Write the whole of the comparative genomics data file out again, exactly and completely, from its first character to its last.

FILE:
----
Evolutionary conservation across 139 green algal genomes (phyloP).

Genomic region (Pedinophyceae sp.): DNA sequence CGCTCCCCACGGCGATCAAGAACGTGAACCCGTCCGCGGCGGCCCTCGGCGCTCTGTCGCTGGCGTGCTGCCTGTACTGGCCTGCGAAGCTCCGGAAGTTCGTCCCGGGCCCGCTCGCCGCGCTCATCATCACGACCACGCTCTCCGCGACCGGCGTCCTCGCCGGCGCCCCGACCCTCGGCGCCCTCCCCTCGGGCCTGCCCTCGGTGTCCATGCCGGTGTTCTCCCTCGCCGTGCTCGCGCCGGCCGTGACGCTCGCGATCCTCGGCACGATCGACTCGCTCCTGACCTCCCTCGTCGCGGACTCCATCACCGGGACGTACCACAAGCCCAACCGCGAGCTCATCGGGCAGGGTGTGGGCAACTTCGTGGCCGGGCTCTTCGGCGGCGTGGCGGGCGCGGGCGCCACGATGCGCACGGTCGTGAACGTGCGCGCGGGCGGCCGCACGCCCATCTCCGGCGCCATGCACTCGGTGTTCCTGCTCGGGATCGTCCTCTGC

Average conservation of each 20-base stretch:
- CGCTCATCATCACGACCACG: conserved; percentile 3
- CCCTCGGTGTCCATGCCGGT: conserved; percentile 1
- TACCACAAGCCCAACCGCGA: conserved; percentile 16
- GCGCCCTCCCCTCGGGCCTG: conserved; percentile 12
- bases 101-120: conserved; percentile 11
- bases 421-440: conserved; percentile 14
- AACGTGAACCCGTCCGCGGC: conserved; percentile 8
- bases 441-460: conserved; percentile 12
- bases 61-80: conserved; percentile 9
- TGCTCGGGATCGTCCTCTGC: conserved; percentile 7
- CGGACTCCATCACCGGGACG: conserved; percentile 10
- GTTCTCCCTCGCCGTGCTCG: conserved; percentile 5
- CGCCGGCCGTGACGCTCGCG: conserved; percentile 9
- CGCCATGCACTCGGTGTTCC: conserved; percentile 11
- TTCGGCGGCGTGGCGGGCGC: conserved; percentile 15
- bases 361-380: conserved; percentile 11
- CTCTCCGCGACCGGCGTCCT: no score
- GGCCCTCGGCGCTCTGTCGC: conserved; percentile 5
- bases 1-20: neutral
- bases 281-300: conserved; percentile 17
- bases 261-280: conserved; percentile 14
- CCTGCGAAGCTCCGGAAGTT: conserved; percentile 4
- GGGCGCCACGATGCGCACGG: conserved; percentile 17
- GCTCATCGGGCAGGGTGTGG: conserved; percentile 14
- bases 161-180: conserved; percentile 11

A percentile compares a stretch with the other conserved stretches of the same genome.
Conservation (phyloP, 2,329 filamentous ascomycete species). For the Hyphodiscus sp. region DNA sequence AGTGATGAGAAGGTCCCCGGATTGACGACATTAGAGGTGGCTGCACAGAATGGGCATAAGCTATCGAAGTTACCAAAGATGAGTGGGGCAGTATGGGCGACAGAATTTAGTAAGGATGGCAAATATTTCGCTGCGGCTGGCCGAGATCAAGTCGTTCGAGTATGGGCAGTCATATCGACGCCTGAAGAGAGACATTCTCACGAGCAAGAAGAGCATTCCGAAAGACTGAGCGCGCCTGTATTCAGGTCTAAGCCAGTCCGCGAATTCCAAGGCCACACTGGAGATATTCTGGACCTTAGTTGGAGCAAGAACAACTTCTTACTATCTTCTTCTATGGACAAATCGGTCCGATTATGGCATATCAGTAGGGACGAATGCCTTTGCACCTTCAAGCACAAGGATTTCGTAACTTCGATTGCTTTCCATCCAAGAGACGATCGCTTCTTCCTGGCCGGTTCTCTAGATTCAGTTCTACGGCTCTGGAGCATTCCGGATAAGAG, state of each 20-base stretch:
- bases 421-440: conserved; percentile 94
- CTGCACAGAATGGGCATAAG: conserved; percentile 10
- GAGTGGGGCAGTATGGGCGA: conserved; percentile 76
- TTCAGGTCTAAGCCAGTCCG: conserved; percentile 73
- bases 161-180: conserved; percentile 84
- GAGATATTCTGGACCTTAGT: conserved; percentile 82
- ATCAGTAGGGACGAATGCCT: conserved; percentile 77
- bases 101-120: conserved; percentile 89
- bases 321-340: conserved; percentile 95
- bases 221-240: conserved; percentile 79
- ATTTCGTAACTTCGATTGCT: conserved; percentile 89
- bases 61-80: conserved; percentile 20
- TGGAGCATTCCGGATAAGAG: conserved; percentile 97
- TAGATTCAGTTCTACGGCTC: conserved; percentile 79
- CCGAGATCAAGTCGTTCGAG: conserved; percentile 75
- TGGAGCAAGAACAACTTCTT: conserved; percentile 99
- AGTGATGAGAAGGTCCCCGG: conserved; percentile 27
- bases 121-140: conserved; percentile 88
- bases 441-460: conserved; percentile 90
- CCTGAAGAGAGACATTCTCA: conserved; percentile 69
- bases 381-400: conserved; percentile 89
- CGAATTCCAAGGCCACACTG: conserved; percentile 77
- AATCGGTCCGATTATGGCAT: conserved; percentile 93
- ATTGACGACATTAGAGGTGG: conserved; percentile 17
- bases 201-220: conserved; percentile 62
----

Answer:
Evolutionary conservation across 139 green algal genomes (phyloP).

Genomic region (Pedinophyceae sp.): DNA sequence CGCTCCCCACGGCGATCAAGAACGTGAACCCGTCCGCGGCGGCCCTCGGCGCTCTGTCGCTGGCGTGCTGCCTGTACTGGCCTGCGAAGCTCCGGAAGTTCGTCCCGGGCCCGCTCGCCGCGCTCATCATCACGACCACGCTCTCCGCGACCGGCGTCCTCGCCGGCGCCCCGACCCTCGGCGCCCTCCCCTCGGGCCTGCCCTCGGTGTCCATGCCGGTGTTCTCCCTCGCCGTGCTCGCGCCGGCCGTGACGCTCGCGATCCTCGGCACGATCGACTCGCTCCTGACCTCCCTCGTCGCGGACTCCATCACCGGGACGTACCACAAGCCCAACCGCGAGCTCATCGGGCAGGGTGTGGGCAACTTCGTGGCCGGGCTCTTCGGCGGCGTGGCGGGCGCGGGCGCCACGATGCGCACGGTCGTGAACGTGCGCGCGGGCGGCCGCACGCCCATCTCCGGCGCCATGCACTCGGTGTTCCTGCTCGGGATCGTCCTCTGC

Average conservation of each 20-base stretch:
- CGCTCATCATCACGACCACG: conserved; percentile 3
- CCCTCGGTGTCCATGCCGGT: conserved; percentile 1
- TACCACAAGCCCAACCGCGA: conserved; percentile 16
- GCGCCCTCCCCTCGGGCCTG: conserved; percentile 12
- bases 101-120: conserved; percentile 11
- bases 421-440: conserved; percentile 14
- AACGTGAACCCGTCCGCGGC: conserved; percentile 8
- bases 441-460: conserved; percentile 12
- bases 61-80: conserved; percentile 9
- TGCTCGGGATCGTCCTCTGC: conserved; percentile 7
- CGGACTCCATCACCGGGACG: conserved; percentile 10
- GTTCTCCCTCGCCGTGCTCG: conserved; percentile 5
- CGCCGGCCGTGACGCTCGCG: conserved; percentile 9
- CGCCATGCACTCGGTGTTCC: conserved; percentile 11
- TTCGGCGGCGTGGCGGGCGC: conserved; percentile 15
- bases 361-380: conserved; percentile 11
- CTCTCCGCGACCGGCGTCCT: no score
- GGCCCTCGGCGCTCTGTCGC: conserved; percentile 5
- bases 1-20: neutral
- bases 281-300: conserved; percentile 17
- bases 261-280: conserved; percentile 14
- CCTGCGAAGCTCCGGAAGTT: conserved; percentile 4
- GGGCGCCACGATGCGCACGG: conserved; percentile 17
- GCTCATCGGGCAGGGTGTGG: conserved; percentile 14
- bases 161-180: conserved; percentile 11

A percentile compares a stretch with the other conserved stretches of the same genome.
Conservation (phyloP, 2,329 filamentous ascomycete species). For the Hyphodiscus sp. region DNA sequence AGTGATGAGAAGGTCCCCGGATTGACGACATTAGAGGTGGCTGCACAGAATGGGCATAAGCTATCGAAGTTACCAAAGATGAGTGGGGCAGTATGGGCGACAGAATTTAGTAAGGATGGCAAATATTTCGCTGCGGCTGGCCGAGATCAAGTCGTTCGAGTATGGGCAGTCATATCGACGCCTGAAGAGAGACATTCTCACGAGCAAGAAGAGCATTCCGAAAGACTGAGCGCGCCTGTATTCAGGTCTAAGCCAGTCCGCGAATTCCAAGGCCACACTGGAGATATTCTGGACCTTAGTTGGAGCAAGAACAACTTCTTACTATCTTCTTCTATGGACAAATCGGTCCGATTATGGCATATCAGTAGGGACGAATGCCTTTGCACCTTCAAGCACAAGGATTTCGTAACTTCGATTGCTTTCCATCCAAGAGACGATCGCTTCTTCCTGGCCGGTTCTCTAGATTCAGTTCTACGGCTCTGGAGCATTCCGGATAAGAG, state of each 20-base stretch:
- bases 421-440: conserved; percentile 94
- CTGCACAGAATGGGCATAAG: conserved; percentile 10
- GAGTGGGGCAGTATGGGCGA: conserved; percentile 76
- TTCAGGTCTAAGCCAGTCCG: conserved; percentile 73
- bases 161-180: conserved; percentile 84
- GAGATATTCTGGACCTTAGT: conserved; percentile 82
- ATCAGTAGGGACGAATGCCT: conserved; percentile 77
- bases 101-120: conserved; percentile 89
- bases 321-340: conserved; percentile 95
- bases 221-240: conserved; percentile 79
- ATTTCGTAACTTCGATTGCT: conserved; percentile 89
- bases 61-80: conserved; percentile 20
- TGGAGCATTCCGGATAAGAG: conserved; percentile 97
- TAGATTCAGTTCTACGGCTC: conserved; percentile 79
- CCGAGATCAAGTCGTTCGAG: conserved; percentile 75
- TGGAGCAAGAACAACTTCTT: conserved; percentile 99
- AGTGATGAGAAGGTCCCCGG: conserved; percentile 27
- bases 121-140: conserved; percentile 88
- bases 441-460: conserved; percentile 90
- CCTGAAGAGAGACATTCTCA: conserved; percentile 69
- bases 381-400: conserved; percentile 89
- CGAATTCCAAGGCCACACTG: conserved; percentile 77
- AATCGGTCCGATTATGGCAT: conserved; percentile 93
- ATTGACGACATTAGAGGTGG: conserved; percentile 17
- bases 201-220: conserved; percentile 62